I know meal replacements can be awfully tempting when you’re expecting. Maybe because you’re tired or maybe because nothing is appetizing (thanks first trimester).
Meal replacements sound awesome: blend the powder with some liquid and you’re done. Too good to be true? Maybe. Let’s dig into Ka’Chava, a popular meal replacement.
Disclaimer time: Although I studied holistic nutrition, I’m not a doctor or a biochemist. I research ingredients because we all need to look out for ourselves. My goal is to choose what I believe is “safer” based on what I discover. If you have any concerns about the products below or any others, please ask your doctor or midwife.
What is Ka’Chava?
Ka’Chava is a meal replacement shake manufactured by the company named “Ka’Chava” in the USA (parent company: Tribal Nutrition LLC). It was created by Simon Malone while he was traveling in Thailand.
It’s a drink that’s been getting a lot of attention lately for its alleged health benefits. According to the company, Ka’chava can improve digestion, weight loss, and immunity.
The drink contains properties of over 70 ingredients that provide almost every nutrient your body needs. Additionally, the formula includes a blend of probiotics, minerals, vitamins, and enzymes.
Ka’chava is vegan, dairy-free, gluten-free and soy-free.
I was immediately attracted to Ka’Chava because of its unique superfoods and hefty servings of fiber and vegan protein. The website states: “The World’s Healthiest Milk Shake”.
Side note: their site is beautiful and it seems they’re putting a big chunk of change into branding and advertising.
After checking out Ka’Chava, I was disappointed to see that it contains a “proprietary blend” of ingredients. This means the company isn’t being transparent about how much of each ingredient they put in their formula.
I understand because competitors are out there, but by reading the label, I really can’t tell how much of one thing is in there.
What about quality? Getting excess heavy metals like mercury, arsenic, lead, and cadmium in your diet can be concerning, especially during pregnancy.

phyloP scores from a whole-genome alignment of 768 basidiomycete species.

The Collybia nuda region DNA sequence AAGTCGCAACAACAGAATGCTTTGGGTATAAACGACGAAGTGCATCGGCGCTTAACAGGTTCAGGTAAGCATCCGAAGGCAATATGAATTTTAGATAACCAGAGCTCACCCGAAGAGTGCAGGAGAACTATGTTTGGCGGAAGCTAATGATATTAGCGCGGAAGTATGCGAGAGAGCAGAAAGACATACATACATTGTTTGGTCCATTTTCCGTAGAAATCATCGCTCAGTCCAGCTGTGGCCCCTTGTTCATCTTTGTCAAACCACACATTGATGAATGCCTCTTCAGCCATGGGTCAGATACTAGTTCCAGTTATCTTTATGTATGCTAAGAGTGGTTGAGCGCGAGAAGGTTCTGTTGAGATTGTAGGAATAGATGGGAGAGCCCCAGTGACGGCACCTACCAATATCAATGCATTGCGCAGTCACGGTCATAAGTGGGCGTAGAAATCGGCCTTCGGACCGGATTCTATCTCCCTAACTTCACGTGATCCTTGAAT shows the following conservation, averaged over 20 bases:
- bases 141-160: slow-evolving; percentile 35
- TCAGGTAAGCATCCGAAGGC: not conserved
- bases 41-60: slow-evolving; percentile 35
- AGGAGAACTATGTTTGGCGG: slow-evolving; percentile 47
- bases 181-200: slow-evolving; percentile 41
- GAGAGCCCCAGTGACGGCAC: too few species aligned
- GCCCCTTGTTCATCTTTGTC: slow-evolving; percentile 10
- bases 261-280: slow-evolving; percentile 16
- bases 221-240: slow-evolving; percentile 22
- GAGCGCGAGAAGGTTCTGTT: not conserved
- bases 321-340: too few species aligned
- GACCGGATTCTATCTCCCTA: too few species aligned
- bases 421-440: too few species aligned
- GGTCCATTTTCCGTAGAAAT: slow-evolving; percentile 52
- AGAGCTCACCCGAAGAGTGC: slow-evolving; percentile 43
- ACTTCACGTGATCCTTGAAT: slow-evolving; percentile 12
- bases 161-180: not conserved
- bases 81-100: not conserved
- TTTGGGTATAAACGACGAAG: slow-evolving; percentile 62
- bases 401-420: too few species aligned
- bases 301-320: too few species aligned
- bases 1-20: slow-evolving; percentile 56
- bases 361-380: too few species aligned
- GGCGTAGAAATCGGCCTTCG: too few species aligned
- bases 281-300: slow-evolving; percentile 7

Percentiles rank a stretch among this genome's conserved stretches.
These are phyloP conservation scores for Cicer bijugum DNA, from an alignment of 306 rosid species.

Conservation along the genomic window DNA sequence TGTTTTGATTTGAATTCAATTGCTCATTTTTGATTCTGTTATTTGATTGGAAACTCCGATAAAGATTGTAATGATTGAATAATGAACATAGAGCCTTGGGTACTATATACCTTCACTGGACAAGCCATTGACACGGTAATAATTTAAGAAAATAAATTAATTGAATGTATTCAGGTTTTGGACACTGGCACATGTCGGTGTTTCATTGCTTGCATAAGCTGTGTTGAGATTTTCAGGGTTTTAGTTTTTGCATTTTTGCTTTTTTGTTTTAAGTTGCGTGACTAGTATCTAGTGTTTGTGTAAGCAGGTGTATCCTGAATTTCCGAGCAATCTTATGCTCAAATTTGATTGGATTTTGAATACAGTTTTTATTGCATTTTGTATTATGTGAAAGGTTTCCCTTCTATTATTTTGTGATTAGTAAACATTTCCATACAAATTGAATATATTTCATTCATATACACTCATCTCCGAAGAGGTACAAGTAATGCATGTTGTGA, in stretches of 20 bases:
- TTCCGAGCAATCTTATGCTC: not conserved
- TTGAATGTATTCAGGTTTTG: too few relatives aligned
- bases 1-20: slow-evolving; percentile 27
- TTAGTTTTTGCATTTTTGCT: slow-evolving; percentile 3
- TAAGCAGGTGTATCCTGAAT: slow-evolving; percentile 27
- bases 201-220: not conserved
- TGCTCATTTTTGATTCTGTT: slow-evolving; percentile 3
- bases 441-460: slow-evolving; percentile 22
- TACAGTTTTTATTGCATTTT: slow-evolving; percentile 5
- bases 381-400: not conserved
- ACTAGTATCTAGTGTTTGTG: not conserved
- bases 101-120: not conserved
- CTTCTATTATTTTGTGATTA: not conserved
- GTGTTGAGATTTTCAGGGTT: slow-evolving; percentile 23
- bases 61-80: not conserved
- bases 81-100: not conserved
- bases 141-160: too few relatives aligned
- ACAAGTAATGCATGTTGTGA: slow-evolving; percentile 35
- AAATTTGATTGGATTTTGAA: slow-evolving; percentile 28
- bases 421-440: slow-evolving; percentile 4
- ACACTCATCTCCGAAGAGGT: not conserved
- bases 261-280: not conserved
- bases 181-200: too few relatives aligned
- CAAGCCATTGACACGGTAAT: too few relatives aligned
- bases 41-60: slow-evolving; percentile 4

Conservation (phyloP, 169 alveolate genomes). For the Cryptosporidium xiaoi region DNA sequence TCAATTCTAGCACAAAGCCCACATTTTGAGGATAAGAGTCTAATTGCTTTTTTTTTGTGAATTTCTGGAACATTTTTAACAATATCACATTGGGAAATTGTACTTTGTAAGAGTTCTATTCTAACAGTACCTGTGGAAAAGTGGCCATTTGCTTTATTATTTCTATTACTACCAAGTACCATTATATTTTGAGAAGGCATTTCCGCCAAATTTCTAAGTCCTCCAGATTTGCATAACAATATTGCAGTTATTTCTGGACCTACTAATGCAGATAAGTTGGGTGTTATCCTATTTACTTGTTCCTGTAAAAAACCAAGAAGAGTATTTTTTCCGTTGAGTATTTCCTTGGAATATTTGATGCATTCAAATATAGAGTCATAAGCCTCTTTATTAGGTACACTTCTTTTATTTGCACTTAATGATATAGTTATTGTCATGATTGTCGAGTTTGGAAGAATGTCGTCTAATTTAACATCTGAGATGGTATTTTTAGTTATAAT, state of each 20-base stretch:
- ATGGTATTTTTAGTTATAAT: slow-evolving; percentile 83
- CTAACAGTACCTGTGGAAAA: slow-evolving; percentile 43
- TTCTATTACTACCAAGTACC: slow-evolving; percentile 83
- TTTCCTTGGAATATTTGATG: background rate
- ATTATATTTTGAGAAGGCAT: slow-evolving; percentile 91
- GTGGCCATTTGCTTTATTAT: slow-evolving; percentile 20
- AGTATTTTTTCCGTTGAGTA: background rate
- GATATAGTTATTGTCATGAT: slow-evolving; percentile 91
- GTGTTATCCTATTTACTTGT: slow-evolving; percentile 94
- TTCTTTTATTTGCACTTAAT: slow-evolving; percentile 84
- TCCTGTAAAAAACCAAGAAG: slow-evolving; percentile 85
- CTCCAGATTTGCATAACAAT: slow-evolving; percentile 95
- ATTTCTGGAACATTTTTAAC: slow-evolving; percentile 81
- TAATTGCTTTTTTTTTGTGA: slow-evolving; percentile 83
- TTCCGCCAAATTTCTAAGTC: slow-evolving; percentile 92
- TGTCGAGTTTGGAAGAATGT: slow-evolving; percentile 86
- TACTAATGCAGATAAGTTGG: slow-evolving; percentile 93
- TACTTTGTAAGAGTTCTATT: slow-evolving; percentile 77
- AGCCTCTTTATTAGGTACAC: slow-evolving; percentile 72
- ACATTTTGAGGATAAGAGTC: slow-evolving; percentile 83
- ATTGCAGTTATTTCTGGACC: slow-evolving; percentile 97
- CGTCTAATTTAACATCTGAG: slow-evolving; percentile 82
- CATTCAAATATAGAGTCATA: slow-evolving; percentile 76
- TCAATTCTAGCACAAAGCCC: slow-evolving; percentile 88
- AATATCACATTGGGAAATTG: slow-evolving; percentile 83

Although some of these are typically found in water and natural foods, when they’re tested in supplements and hit a certain level, they need to put a warning on the packaging. This typically shows up as the California Prop 65 warning label.
Oftentimes I ask for a company’s COA (certificate of analysis). Transparent companies typically have no issue providing this. When I requested Ka’Chava’s COA, they responded that their COA contains “proprietary information and are not able to share the document.”
Again competitors are out there so it’s somewhat understandable. However, it’s possible the proprietary information could’ve been blurred out and I could still review other parts. Companies can also create a COA summary that won’t list their proprietary information. I really only wanted to see the levels of the metals.
Upon further research, I found The Environmental Research Center (ERC) issued a warning to Ka’Chava for unacceptable lead levels in some of their meal replacement drinks. The ERC is a non-profit, public interest research and education organization. Their mission is to protect human health and the environment by providing consumers with information about toxic chemicals in their everyday products.
Because of the natural ingredients in many of these meal replacement drinks, the California Prop 65 label is required to be posted on the product. This label is a warning that there may be chemicals in the products that are linked to cancer, birth defects or other reproductive harm.
During pregnancy, I try to avoid anything with the California Prop 65 label on there.
I honestly don’t know if they have the label on there now or if they reformulated their products. At around $4 per serving, Ka’Chava is too pricey for this mama and it wasn’t worth buying for me.
Things to Consider When Consuming Ka’Chava During Pregnancy
So, besides the sticker shock, here’s what makes me a little hesitant to consume Ka’Chava during pregnancy: